Gathered into 33 volumes, the Sligo manuscripts were written by schoolchildren in the 1930s in some 130-plus schools across the county. The nationwide project asked children to interview older members of their family and community and record their stories, observations and snippets of information about local interest; the result is a fascinating collection of folk tales and legends, oral history and topographical information, and details of riddles and proverbs, games and pastimes, trades and crafts.
Sligo's collection joins those for Counties Donegal, Dublin, Galway, Kerry, Kildare, Leitrim, Mayo and Waterford on the NFC's website, Dúchas.ie.
I've amused myself this morning with a root through the Sligo manuscripts and found some delightful entries. Among them is a report from Maura Cryan of Coolavin School who had interviewed 46-year-old William Cryan of Monasterredan about an attempted eviction from the French Estate on 2 April 1881 when tenant farmers fought the authorities as they came to execute their warrant; and a surprisingly detailed description from fellow student Mary McHugh of Island Road, Monasteraden, who had learned from 57-year-old Mr M McHugh of the mid-19th century Hedge School that had been held (summers only) near the local church.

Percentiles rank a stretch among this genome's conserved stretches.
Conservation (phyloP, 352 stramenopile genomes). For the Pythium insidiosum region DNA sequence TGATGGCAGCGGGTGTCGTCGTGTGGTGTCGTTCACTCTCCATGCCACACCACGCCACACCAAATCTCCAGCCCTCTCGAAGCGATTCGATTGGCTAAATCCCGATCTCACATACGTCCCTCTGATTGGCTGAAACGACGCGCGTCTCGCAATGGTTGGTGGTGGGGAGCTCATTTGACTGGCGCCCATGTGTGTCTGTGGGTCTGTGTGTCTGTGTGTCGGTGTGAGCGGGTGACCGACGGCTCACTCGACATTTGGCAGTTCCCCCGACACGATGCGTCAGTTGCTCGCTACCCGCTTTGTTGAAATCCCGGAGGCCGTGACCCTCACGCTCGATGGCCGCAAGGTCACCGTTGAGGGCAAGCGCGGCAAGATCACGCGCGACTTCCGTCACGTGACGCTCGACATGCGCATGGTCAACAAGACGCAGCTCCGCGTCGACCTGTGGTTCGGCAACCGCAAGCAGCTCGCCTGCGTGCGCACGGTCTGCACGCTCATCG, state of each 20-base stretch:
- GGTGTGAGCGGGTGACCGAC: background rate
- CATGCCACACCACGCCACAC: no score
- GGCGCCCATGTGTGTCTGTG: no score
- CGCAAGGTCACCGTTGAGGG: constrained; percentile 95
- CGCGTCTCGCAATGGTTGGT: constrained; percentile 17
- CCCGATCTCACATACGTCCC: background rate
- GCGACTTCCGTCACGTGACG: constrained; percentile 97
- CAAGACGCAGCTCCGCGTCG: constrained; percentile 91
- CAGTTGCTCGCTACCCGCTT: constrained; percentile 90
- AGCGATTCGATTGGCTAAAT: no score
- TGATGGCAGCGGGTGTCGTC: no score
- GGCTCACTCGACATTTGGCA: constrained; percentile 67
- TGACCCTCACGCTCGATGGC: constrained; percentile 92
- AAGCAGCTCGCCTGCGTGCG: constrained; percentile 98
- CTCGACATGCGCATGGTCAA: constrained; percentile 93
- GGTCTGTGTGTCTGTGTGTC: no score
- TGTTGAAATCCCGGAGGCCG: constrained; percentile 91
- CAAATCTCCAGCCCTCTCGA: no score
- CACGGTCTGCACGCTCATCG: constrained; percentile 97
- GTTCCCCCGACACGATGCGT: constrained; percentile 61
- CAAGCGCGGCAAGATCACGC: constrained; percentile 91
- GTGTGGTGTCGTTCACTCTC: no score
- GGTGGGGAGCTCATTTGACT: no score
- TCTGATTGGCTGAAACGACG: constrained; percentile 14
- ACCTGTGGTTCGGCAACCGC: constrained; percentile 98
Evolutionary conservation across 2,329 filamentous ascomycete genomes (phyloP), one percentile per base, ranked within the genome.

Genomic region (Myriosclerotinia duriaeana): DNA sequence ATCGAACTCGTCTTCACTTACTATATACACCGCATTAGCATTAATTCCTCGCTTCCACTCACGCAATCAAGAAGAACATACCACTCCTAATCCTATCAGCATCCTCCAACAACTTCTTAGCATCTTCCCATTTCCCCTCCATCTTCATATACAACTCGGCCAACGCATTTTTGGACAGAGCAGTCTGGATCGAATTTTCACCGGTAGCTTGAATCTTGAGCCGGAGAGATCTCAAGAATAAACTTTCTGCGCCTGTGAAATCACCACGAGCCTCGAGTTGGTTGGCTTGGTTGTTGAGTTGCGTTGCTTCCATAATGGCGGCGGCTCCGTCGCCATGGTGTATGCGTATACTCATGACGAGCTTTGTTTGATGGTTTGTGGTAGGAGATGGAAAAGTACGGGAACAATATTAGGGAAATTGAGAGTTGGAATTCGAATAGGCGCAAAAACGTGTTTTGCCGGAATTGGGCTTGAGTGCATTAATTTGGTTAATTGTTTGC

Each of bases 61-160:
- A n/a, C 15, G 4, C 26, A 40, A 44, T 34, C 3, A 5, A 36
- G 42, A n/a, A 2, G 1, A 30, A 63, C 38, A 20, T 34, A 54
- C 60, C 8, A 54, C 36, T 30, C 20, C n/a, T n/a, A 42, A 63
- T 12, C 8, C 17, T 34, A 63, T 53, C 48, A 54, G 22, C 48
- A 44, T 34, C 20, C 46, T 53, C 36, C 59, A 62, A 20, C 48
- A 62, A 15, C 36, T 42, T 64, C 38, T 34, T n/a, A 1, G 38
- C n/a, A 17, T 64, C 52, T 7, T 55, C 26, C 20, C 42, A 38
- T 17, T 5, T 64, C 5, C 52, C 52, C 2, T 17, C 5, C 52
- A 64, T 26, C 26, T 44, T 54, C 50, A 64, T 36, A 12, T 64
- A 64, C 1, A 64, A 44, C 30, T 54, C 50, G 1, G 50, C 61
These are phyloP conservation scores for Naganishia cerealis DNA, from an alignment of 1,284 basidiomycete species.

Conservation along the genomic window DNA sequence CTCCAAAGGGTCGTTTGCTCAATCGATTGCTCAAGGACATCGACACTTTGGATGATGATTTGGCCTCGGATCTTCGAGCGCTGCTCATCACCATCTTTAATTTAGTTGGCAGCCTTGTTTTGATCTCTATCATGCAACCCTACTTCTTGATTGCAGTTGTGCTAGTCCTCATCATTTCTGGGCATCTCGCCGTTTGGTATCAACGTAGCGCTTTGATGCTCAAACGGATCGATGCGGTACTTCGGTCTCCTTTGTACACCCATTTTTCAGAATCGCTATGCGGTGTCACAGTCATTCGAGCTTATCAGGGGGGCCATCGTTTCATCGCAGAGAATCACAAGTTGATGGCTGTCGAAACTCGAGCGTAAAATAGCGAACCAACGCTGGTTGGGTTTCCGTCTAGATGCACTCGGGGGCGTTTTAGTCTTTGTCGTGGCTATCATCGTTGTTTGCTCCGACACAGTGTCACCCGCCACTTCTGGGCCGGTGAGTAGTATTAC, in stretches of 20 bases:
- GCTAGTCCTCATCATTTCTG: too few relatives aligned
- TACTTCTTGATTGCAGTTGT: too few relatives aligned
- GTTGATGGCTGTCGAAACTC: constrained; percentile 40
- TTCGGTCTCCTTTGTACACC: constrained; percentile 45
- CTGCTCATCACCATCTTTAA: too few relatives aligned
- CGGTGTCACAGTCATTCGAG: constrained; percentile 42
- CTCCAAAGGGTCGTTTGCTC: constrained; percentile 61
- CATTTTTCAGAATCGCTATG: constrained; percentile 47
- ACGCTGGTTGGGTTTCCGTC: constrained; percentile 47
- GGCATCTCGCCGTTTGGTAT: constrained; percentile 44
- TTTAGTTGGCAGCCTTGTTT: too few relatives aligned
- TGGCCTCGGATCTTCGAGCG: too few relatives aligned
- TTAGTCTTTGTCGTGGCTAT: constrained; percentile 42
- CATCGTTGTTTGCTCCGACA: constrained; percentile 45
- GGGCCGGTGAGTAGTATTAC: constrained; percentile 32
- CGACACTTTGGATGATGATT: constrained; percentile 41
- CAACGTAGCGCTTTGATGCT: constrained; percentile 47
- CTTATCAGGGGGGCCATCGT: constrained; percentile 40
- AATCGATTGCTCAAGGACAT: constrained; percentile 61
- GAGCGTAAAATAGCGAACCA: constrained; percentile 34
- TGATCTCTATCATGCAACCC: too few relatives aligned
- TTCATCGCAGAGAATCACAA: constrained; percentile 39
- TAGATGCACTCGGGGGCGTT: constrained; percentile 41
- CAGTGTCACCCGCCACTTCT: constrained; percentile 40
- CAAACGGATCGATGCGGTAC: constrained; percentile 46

My favourite discovery, however, comes from Imelda O'Grady of Mullaghroe who recounted tales told to her by John Grady. She called her report The Care of the feet, but it's really about several local characters who didn't wear shoes. Here's part of one of the stories (click image if you want to read the full piece):